The Write Stuff by Bernice Clark

The Write Stuff 1I have to admit that I feel a bit of a fraud by writing this article on a keyboard after visiting the Musée du Scribe but were I to employ my handwriting no one would ever be any the wiser about this delightful little museum. My partner constantly tells me that he can’t decipher any note I write to him about, say, a phone call or domestic issue and that my writing alone could qualify me as a doctor!

But, I digress (yet another of my shortcomings), as my intention was to describe what I discovered recently at Saint-Christol-lez-Alés — a friendly museum dedicated to all things writing related. We’re spoilt for choice with thousands of museums of all sizes throughout France and therefore some of the smaller, specialist ones may sometimes be overlooked but I find they often provide a surprising and enjoyable way to spend an hour or two. That said if I’m honest, when we used to have a house near Agen, we never found the time or inclination to visit the nearby prune museum. We’ll just have to bear that loss.


The writing museum was far more appealing to me and a testament to its founder’s passion. Enthusiasm is infectious and I came away from the Musée du Scribe reminded of how we often take for granted things that are intrinsic to everyday communication, both today and throughout history. The venue is a veritable treasure trove including lots of interesting information plus beautiful and fascinating objects. Many of the things have sadly only recently been consigned to history due the rapid changes in the way we now communicate.


Audio guides are provided in several languages or, if you just prefer to potter, the museum is clearly laid out and easy to peruse. I particularly loved some of the desk sets, the travelling writing cases and the professional travelling scribes’ materials. I certainly would never have qualified for that job however good I was at spelling!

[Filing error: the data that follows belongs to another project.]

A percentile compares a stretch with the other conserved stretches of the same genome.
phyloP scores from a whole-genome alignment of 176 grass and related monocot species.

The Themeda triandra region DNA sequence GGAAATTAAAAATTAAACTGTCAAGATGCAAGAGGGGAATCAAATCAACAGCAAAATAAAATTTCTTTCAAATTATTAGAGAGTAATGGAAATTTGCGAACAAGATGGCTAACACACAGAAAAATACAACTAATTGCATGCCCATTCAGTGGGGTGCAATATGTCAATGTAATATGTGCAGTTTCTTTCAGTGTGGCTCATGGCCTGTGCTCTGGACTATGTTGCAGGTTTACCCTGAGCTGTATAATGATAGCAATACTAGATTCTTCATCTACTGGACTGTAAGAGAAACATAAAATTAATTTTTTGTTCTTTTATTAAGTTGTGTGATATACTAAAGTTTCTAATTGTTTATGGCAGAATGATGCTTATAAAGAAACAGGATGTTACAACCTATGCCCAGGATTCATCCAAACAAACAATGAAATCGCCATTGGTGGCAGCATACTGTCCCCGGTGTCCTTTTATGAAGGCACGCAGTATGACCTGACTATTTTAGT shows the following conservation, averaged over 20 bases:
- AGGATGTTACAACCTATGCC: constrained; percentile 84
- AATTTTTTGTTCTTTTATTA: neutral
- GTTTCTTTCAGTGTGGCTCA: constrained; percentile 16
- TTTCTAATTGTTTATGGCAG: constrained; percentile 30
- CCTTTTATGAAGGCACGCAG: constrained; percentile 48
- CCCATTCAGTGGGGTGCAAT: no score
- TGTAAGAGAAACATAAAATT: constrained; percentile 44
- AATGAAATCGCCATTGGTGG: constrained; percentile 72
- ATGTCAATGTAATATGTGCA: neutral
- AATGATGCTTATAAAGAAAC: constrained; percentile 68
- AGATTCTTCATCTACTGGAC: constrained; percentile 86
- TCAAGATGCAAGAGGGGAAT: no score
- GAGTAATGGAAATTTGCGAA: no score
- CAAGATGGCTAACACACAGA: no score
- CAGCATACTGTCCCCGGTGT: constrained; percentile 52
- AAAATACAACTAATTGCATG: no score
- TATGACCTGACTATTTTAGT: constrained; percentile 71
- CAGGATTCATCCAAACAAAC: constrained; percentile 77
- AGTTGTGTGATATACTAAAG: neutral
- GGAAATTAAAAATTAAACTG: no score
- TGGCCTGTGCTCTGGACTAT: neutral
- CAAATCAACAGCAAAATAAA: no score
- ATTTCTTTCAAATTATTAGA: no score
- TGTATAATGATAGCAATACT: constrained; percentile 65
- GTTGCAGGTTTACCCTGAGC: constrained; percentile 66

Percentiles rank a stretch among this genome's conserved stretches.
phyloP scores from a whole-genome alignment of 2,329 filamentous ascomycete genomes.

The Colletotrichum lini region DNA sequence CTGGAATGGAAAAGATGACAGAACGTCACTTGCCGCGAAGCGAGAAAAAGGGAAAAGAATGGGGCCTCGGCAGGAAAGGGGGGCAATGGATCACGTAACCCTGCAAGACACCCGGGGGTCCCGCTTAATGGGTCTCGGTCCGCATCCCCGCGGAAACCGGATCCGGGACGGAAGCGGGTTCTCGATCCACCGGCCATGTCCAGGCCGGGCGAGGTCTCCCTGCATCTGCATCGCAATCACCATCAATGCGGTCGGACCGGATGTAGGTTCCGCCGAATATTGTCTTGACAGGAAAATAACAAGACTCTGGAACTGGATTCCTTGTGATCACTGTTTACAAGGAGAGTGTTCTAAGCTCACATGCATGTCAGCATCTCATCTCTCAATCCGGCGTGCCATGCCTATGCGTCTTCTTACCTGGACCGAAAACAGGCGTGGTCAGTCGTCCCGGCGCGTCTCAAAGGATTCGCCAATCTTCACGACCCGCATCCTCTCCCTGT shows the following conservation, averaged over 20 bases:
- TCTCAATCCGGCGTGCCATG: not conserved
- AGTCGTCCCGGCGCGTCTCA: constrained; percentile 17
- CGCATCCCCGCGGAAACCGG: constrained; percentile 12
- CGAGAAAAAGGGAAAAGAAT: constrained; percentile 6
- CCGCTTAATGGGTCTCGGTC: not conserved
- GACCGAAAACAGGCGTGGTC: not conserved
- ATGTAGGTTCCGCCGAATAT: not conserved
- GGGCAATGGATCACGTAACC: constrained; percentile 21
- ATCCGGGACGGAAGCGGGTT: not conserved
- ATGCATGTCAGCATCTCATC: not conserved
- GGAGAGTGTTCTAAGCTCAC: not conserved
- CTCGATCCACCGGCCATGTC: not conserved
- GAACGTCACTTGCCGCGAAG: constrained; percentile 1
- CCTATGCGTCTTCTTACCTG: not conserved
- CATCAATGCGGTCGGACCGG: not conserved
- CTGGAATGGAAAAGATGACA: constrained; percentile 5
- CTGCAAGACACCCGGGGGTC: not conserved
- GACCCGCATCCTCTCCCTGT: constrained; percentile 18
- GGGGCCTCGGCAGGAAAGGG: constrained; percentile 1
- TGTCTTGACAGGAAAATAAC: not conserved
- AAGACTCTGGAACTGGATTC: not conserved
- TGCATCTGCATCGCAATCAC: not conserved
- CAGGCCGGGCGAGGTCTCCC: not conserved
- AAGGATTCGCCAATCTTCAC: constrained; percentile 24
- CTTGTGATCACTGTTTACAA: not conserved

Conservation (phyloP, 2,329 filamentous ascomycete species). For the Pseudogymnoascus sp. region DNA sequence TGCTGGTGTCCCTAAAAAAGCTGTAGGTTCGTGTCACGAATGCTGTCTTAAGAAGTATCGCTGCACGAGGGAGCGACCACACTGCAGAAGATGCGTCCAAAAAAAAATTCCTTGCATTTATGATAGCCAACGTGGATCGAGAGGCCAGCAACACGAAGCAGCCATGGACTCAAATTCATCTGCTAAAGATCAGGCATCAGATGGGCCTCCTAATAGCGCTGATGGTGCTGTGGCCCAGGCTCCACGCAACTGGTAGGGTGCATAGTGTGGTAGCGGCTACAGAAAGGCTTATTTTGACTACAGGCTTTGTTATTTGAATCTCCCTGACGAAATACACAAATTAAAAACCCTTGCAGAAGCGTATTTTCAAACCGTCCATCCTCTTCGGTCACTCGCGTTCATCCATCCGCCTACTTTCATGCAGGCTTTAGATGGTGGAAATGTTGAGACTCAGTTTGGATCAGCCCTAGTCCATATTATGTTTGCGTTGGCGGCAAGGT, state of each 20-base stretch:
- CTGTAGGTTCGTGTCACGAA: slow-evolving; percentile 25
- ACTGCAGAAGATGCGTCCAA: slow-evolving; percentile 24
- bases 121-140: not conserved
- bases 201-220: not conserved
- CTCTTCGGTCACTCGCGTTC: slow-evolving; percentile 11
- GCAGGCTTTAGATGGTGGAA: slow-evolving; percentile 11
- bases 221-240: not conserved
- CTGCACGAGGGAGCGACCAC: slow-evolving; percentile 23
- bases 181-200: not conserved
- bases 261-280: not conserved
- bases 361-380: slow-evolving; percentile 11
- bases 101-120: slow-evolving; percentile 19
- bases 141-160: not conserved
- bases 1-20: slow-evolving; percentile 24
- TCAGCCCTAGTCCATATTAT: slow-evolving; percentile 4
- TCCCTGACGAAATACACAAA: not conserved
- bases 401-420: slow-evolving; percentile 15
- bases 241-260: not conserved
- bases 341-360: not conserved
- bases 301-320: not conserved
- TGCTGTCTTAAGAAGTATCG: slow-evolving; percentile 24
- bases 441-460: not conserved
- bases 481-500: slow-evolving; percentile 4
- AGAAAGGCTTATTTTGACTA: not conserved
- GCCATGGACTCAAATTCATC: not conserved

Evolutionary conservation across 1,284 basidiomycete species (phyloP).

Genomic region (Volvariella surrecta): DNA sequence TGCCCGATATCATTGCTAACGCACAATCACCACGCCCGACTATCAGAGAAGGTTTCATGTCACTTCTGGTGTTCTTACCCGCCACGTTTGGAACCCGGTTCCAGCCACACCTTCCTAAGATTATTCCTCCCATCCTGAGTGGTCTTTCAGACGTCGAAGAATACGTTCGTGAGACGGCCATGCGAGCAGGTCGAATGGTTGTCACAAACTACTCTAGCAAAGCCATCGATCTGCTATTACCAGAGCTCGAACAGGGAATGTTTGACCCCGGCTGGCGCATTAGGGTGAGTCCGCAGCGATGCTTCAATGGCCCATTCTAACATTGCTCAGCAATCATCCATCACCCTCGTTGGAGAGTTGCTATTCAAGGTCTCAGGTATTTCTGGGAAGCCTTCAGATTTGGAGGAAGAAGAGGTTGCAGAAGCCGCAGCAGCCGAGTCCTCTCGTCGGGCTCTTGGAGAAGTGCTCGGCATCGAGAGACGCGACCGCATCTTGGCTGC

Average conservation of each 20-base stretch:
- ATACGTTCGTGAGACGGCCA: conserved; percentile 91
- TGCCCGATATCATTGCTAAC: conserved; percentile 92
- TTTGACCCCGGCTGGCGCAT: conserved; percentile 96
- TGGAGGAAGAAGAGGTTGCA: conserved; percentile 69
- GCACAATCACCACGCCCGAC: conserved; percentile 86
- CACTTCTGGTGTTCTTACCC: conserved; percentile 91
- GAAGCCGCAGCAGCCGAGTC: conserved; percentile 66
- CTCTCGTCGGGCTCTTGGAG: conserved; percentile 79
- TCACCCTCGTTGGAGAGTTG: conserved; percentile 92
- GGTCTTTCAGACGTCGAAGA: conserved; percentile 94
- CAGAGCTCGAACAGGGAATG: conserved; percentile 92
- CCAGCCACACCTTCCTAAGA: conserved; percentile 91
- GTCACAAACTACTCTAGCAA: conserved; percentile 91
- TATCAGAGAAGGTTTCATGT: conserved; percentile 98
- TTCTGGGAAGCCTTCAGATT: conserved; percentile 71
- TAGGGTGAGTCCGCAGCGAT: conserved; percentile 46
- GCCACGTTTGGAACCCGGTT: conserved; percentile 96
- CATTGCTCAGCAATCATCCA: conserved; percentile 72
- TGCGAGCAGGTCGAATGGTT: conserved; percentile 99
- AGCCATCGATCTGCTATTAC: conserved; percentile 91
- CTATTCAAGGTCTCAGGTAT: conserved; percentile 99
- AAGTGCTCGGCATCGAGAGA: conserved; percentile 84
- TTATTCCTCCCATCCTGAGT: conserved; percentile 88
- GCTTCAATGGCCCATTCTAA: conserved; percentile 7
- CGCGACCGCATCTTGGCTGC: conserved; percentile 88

I also adored the vast range of ink bottles featuring lots of great graphics and designs over the years. Very few of us now probably even own a bottle of ink, and that’s only changed in my lifetime with the rapid spread of Biros and similar followed by keyboards and mobile devices. One of my strongest childhood memories was the sheer terror of awaiting my father’s return home after I’d been naughtily snooping in his desk. During this time I’d stupidly opened and knocked over a bottle of Quink Ink which left a disastrous and immovable stain on the carpet. "Permanent ink" was how it was described on the label and I can vouch for its efficacy! Fortunately, my father’s disappointment in me was a little less permanent despite the ruined carpet.


The museum tour ends with a full size school room display featuring all manner of interesting and wonderful things from yesteryear. I loved this room and spent ages looking at everything from the books to the educational posters on the wall (including predictable subjects like maps, the stages of an egg hatching and so on, right through to one that issued scarily graphic stern reasons not to over imbibe alcohol) and then to the cabinet of curiosities (including a fully shedded snake skin — sans snake) and even a set of metal lunch tins. So much more interesting than today’s plastic lunch boxes.


If you wish, you can also get hands-on as the museum offers an opportunity to try out various writing equipment and to sign up for calligraphy lessons and the like. There’s a fully stocked shop, too, and amongst the wide range of things I discovered was a set of cards that have witty hidden messages as they read both from top to bottom and vice versa. My favourite is pictured on this page. Read it and then turn it upside down for a more upbeat approach to wine than that suggested by the school room poster. And with that thought in mind I’ll rest my quill and head off in search of a chilled glass of rosé...


42 rue du Clocher
30380 Saint Christol lez Alès
Tel : 04 66 60 88 10